Nine mid-sized cities in Hungary, Romania, Slovenia, Serbia, Croatia, Germany, Montenegro and Bosnia-Herzegovina are taking part in an EU-funded, trans-border tourism and educational project under the title “Rediscover, expose and exploit the concealed Jewish heritage of the Danube Region.”
The more than €1.8 million project (with most funding from the European Regional Development Fund) kicked off June 1, 2018 and runs until May 31, 2021. It is being implemented by partnerships of local governments, NGOs and Jewish communities in the EU’s Danube Region — an area stretching along the river and its hinterland, from the Black Forest to the Black Sea.
The main objective, states the project description:
is to explore, revive and present the hidden intellectual heritage along with locally available Jewish cultural heritage of project partner cities. That can create a jointly presented, synergistic tourism tool/service that is accessible to the wide audience as well.
The partnerships, it says, are “based on cities of similar historical background with Jewish heritage and similar cultural and tourism missions.”
Today’s Jewish society in the Danube region is fragmented: the capitals and large regional centers have a significant residual community with preserved religious and cultural features. Mid-sized cities with limited built cultural heritage are usually linked to well-known heritage centres on the tourism market. For them, the main challenge is to find ways to explore the tangible/intangible elements of Jewish cultural heritage in order to create competitive cultural products with potential tourism prospects.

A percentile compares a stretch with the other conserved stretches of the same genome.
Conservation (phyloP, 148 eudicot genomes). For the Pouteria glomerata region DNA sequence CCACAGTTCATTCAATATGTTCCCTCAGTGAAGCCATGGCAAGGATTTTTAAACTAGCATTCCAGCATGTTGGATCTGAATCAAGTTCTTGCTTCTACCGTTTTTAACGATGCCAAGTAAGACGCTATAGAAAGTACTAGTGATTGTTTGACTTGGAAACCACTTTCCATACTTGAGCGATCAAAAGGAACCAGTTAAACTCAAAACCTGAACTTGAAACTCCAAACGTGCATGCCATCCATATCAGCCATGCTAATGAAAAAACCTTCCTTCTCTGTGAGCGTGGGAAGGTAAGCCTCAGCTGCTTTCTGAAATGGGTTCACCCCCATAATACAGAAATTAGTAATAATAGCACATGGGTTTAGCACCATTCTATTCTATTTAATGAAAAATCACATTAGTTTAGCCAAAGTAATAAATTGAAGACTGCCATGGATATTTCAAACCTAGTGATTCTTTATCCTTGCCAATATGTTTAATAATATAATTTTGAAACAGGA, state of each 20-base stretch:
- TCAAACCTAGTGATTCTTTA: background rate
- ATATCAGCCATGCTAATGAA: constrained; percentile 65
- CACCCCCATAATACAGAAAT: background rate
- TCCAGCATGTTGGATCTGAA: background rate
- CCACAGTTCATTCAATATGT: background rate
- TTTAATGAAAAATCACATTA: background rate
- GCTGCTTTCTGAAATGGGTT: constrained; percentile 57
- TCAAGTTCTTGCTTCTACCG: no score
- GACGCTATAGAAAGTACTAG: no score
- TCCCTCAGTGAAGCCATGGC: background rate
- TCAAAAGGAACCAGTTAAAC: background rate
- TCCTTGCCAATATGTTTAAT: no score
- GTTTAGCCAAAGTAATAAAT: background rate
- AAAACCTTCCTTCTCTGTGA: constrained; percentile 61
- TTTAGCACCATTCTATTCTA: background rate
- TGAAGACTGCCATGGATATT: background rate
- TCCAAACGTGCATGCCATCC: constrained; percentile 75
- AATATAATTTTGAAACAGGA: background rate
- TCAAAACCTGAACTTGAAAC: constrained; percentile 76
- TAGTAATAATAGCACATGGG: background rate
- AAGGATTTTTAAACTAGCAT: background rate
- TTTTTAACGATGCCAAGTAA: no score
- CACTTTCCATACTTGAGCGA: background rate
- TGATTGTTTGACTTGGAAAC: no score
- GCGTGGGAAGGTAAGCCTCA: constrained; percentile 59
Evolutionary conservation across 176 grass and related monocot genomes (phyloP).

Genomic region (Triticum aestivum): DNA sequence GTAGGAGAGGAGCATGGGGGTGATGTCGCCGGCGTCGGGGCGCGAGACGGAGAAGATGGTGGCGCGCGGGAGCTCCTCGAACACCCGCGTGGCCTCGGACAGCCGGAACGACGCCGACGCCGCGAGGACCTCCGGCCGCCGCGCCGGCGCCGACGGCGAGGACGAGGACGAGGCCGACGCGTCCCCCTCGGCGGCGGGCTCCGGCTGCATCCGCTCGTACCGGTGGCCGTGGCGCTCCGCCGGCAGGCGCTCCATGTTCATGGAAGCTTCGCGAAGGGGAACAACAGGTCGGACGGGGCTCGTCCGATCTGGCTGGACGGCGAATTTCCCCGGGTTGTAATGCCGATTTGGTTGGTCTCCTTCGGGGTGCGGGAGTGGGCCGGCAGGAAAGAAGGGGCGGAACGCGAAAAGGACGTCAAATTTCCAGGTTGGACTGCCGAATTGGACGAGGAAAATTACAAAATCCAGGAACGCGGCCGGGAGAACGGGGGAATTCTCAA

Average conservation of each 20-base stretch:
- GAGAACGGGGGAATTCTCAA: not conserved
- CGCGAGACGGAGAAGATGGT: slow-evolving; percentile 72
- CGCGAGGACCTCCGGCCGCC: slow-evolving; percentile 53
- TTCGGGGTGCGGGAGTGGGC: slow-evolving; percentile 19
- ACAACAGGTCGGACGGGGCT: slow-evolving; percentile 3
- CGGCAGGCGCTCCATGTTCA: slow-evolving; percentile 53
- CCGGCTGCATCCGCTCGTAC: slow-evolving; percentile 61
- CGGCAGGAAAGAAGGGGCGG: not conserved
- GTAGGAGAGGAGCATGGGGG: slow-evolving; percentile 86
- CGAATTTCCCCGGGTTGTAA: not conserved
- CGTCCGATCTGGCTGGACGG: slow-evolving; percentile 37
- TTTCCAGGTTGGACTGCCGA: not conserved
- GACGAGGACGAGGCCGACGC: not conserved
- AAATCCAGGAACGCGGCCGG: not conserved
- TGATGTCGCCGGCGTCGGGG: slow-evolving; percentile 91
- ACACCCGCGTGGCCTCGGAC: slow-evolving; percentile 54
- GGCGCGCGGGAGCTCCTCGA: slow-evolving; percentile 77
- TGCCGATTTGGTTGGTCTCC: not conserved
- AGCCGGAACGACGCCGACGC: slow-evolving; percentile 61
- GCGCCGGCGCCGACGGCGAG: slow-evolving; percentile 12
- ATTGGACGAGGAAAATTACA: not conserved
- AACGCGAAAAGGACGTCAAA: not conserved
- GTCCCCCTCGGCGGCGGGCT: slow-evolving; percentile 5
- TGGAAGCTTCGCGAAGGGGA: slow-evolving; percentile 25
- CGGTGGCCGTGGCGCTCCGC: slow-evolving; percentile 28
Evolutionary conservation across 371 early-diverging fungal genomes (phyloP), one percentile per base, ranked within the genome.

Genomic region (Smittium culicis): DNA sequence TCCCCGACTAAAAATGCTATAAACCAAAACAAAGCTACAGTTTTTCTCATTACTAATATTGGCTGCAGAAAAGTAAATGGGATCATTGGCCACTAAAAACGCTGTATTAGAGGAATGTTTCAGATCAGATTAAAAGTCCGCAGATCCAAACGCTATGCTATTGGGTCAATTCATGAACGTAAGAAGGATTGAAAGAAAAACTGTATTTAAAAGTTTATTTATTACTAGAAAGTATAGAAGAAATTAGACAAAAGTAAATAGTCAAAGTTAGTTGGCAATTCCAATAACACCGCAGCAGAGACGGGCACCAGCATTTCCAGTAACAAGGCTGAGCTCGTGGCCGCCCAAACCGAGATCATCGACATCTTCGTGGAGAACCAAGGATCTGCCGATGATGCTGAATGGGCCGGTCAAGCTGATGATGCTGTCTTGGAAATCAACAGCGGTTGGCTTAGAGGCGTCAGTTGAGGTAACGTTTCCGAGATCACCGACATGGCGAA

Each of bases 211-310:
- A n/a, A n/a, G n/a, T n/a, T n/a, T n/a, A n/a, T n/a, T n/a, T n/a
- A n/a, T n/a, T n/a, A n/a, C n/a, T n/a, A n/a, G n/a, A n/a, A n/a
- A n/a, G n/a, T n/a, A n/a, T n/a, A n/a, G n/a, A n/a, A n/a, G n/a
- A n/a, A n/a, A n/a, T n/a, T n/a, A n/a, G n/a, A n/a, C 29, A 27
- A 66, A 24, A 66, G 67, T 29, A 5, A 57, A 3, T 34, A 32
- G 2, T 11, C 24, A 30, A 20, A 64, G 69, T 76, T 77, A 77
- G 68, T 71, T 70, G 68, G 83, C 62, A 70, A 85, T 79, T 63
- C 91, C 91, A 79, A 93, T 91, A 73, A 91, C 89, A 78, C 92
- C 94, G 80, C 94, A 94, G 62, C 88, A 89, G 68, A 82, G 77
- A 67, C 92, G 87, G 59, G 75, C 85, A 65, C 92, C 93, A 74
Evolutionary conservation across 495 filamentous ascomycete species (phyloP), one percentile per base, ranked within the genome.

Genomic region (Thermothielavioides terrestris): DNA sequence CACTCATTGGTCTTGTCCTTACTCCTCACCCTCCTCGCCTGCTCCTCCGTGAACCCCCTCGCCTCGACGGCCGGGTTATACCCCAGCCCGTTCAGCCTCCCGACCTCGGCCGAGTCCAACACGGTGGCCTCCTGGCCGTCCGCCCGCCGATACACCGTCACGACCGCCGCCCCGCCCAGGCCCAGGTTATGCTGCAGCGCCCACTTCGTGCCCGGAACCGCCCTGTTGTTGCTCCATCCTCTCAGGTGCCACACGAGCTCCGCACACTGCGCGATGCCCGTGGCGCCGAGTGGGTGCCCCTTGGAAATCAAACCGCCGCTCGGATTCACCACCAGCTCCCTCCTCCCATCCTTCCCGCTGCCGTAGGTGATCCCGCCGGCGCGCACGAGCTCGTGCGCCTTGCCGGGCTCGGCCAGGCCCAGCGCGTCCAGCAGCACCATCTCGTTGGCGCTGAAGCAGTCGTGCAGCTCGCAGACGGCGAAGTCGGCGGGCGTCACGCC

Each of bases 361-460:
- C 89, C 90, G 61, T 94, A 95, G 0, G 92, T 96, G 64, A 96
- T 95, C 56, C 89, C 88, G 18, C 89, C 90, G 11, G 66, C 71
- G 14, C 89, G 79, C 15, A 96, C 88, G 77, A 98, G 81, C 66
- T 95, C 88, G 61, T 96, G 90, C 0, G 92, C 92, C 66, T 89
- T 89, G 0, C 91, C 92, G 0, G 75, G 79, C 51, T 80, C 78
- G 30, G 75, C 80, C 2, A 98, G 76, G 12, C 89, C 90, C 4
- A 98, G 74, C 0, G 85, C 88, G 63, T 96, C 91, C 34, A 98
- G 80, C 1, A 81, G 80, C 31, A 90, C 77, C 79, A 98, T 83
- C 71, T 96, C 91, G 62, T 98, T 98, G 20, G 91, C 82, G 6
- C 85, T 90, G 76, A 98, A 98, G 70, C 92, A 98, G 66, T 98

The re-discovery of the Jewish cultural heritage of project scenes means that besides intangible elements that are well-known to the wide audience (synagogues, cemeteries, memorials, public/ business/residential buildings) are to be organised into creative attractions, to include and integrate intangible elements usually not recognised by the mainstream community and visitors. Such elements like music & literature, religion & festivals, traditions & lifestyle, cuisine & local recipes, oral history, photo collections, legacy of famous local born Jewish personalities, arts, events etc. This project would like to help creating competitive advantages for cities with otherwise scarce JCH attractions.
In early February, as part of the project, the city of Timisoara, Romania completed and posted three videos, including this one, on Jewish architecture in the city, which includes three synagogues:
The other two videos focus on local Jewish personalities and the life of a local Jewish family. Click here to see all three videos.
The municipal government of Szeged, Hungary is the REDISCOVER project’s lead partner.
Szeged and Surroundings Tourism Nonprofit Ltd., City of Banja Luka (BA), Municipality of Galati (RO), Kotor Municipality (ME), Institute for Culture, Tourism and Sport Murska Sobota (SI), City of Osijek (HR), World Heritage Management City of Regensburg (DE), Municipal Museum of Subotica (RS) and Municipality of Timisoara (RO).
Thematic partners associated with local governments are also involved in the project: City of Subotica, City Municipality Murska Sobota, Jewish Community of Szeged, and Jewish Community Timisoara, part of Federation of Jewish Communities of Romania, Jewish Community of Osijek, Jewish Community of Montenegro, Jewish Community of Banja Luka and Romanian Institute for Research on National Minorities.
Small Jewish communities are active in more than half of these cities, and some of them — such as Szeged, Subotica, Timisoara — boast impressive synagogues.